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Where did psychedelic music go to - a comprehensive list of the branches of this genre would be, at best, partial if it did not find room for these sub-genres and developments....

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Initial post: 5 Jul 2014 20:28:09 BDT
Space Hymns: An Introduction To Prog Rock - lots of prog rock resonates with the echoes of psychedelia

Psychedelic Soul - from the Temptations to Funkadelic, from Shuggie Otis to Sly stone...a thread in its own right...

Rough Trade Shops Psych Folk 10 (International Version) - another branch of the same tree

Posted on 5 Jul 2014 20:29:36 BDT
Look Into The Flower: Trip On Psychedelic Grooves With Blue Note

Psychedelic Jazz

Psychedelic Blues

Posted on 5 Jul 2014 20:33:08 BDT
Psychedelic Electronica

Psychedelic Dub

Rough Guide To Psychedelic Bollywood by Rough Guide (2013) Audio CD

Posted on 5 Jul 2014 20:34:58 BDT
Last edited by the author on 5 Jul 2014 20:35:51 BDT
is there any such thing psychedelic music.....and I quote : 'La Monte Young, Terry Riley and Alvin Lucier are three of the most notable of these. John Cage must be accorded some acknowlegment due to the powers of his influence, even if his music is in another realm.

La Monte Young had been working with long drones, Riley doing pretty much 'what he does' prior the sixties.

Terry Riley, 'highly alternate,' is the first of them to come to mind as sounding closest to what we think of as 'psychadelic.; His famous 'In C' is the seminal piece which manifested minimalism, and it has in it every trait of the musical procedures which were later further developed and are key elements of that style as heard from the hands of Steve Reich, John Adams, and Philip Glass.

Riley mixed what now sounds to us like vintage electronic keyboards with acoustic instruments, including the less than common at the time inclusion of saxophones.
Both Riley and La Monte Young have used just intonation and other alternate tunings.'

maybe this stuff belongs in the Roots rather than the Branches thread.

Posted on 6 Jul 2014 07:24:42 BDT
Last edited by the author on 6 Jul 2014 07:28:42 BDT
T. Franklin says:
John Cale worked with La Monte Young in a loose grouping called the Theatre of Eternal Music. The influences he absorbed there were taken into the Velvet Underground (Inside the Dream Syndicate vol. 1: Day of Niagara)

This is pretty heavy going, lol. Also a member was Tony Conrad whose album "Outside the Dream Syndicate" made with Faust in 1972 I played again yesterday. (From The Side Of The Machine, pt 1)

The album title can be seen as a reproach to Young who owns the 60s recordings and won't allow their official release, even now. The available CDs are bootlegs. The presence of Faust does lend a kind of rock aesthetic on the track linked to (side 1 of the album - From The Side Of Man And Womankind, is much more austere).

Yoko Ono hosted a series of concerts curated by Young at her New York loft (it's all coming together now, lol) and apparently she too absorbed some of his aesthetic. From her 1970 album Yoko Ono/Plastic Ono Band... (Greenfield Morning I Pushed An Empty Baby Carriage All Over The City)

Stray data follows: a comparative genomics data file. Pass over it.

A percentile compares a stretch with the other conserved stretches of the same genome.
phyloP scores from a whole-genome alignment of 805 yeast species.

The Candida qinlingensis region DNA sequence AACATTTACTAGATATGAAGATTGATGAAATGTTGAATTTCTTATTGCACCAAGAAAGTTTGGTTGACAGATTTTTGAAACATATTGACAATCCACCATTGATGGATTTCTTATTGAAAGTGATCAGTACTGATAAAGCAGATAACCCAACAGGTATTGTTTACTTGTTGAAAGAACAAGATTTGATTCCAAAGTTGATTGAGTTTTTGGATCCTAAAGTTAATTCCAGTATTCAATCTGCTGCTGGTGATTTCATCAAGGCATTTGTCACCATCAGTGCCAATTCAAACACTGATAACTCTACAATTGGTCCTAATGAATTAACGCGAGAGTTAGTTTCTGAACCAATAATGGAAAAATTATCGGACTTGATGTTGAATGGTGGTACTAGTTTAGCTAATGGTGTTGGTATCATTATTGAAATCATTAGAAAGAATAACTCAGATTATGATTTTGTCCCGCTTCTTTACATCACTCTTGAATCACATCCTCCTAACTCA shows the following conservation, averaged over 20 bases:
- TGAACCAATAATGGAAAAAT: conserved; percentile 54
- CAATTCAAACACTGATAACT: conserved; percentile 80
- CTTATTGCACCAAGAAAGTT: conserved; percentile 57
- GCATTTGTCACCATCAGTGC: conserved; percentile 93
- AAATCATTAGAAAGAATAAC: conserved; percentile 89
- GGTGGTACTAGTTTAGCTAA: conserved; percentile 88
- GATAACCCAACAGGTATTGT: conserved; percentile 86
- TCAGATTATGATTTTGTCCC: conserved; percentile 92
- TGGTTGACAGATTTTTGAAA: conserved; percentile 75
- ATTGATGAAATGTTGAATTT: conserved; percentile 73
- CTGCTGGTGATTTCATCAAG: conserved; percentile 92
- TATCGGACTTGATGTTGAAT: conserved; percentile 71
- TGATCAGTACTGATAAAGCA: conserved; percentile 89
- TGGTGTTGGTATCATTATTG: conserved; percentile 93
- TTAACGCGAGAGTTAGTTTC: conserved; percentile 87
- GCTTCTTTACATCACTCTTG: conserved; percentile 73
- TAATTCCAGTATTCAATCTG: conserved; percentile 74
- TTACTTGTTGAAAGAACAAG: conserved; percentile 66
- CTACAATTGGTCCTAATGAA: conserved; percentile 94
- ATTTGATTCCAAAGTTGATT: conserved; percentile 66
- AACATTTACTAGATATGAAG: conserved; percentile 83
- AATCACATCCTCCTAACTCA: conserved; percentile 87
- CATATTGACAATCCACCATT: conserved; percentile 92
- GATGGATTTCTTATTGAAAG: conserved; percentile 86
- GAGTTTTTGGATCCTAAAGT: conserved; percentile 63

The title was taken from a poem Yoko wrote about her 1968 miscarriage. The song employs a loop of George Harrison playing sitar, and a treated drum part by Ringo Starr, which does sound like the wheels of a pram going over the gaps in the pavement. Yoko's vocal resembles the keening wail common to many cultures over the bodies of the dead.

I certainly wouldn't go so far as calling any of these psychedelic, but there's no doubt the drones of Indian classical music inspired many musicians and composers in the early 60s; Ravi Shankar and his friend Ali Akbar Khan had both visited New York circa 1962/3 and Shankar also played in Europe. It must be said this wasn't an unknown technique in western music, but was one that had effectively disappeared in the middle ages when composers developed polyphony beyond just adding one or two parts to plainsong chant. (Gaude Maria Virgo - anon c12th century)

Hildegard von Bingen - O Vis Aeternitatis (12th century)

Posted on 6 Jul 2014 11:07:37 BDT
fascinating - things to chase up there. hadn't thought of 12th century hymns as having psychedelic qualities - but the drone and atmosphere is mind altering perhaps...who needs chemistry to play with perception/mood/consciousness (and health) when risk free beautiful music listened to with the right attention will Do it.

Posted on 6 Jul 2014 12:06:14 BDT
T. Franklin says:
Slits - Typical Girls (1979)

Swell Maps - Midget Submarines (1979) listen out for the vacuum cleaner on this track!

Siouxsie & the Banshees - Christine (1981)

Public Image Ltd - The Flowers Of Romance (1981)

Porcupine Tree - Jupiter Island (1989) in the early days when rave music was a big influence

Portishead - Sour Times (1994)

Blur - Out Of Time (2003)

Posted on 6 Jul 2014 13:08:35 BDT
TheFoe says:
Quilt - Mary Mountain (2014)

A Ghost Of A Sabre Tooth Tiger - Xanadu (2014)

Posted on 6 Jul 2014 13:23:00 BDT
Last edited by the author on 6 Jul 2014 14:08:51 BDT
obvious, but relevant - the cramps 'psychedelic jungle' - most especially 'i can't find my mind'

Posted on 6 Jul 2014 13:55:08 BDT
T. Franklin says:
Belle & Sebastian - Funny Little Frog
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Discussion in:  music discussion forum
Participants:  4
Total posts:  10
Initial post:  5 Jul 2014
Latest post:  6 Jul 2014

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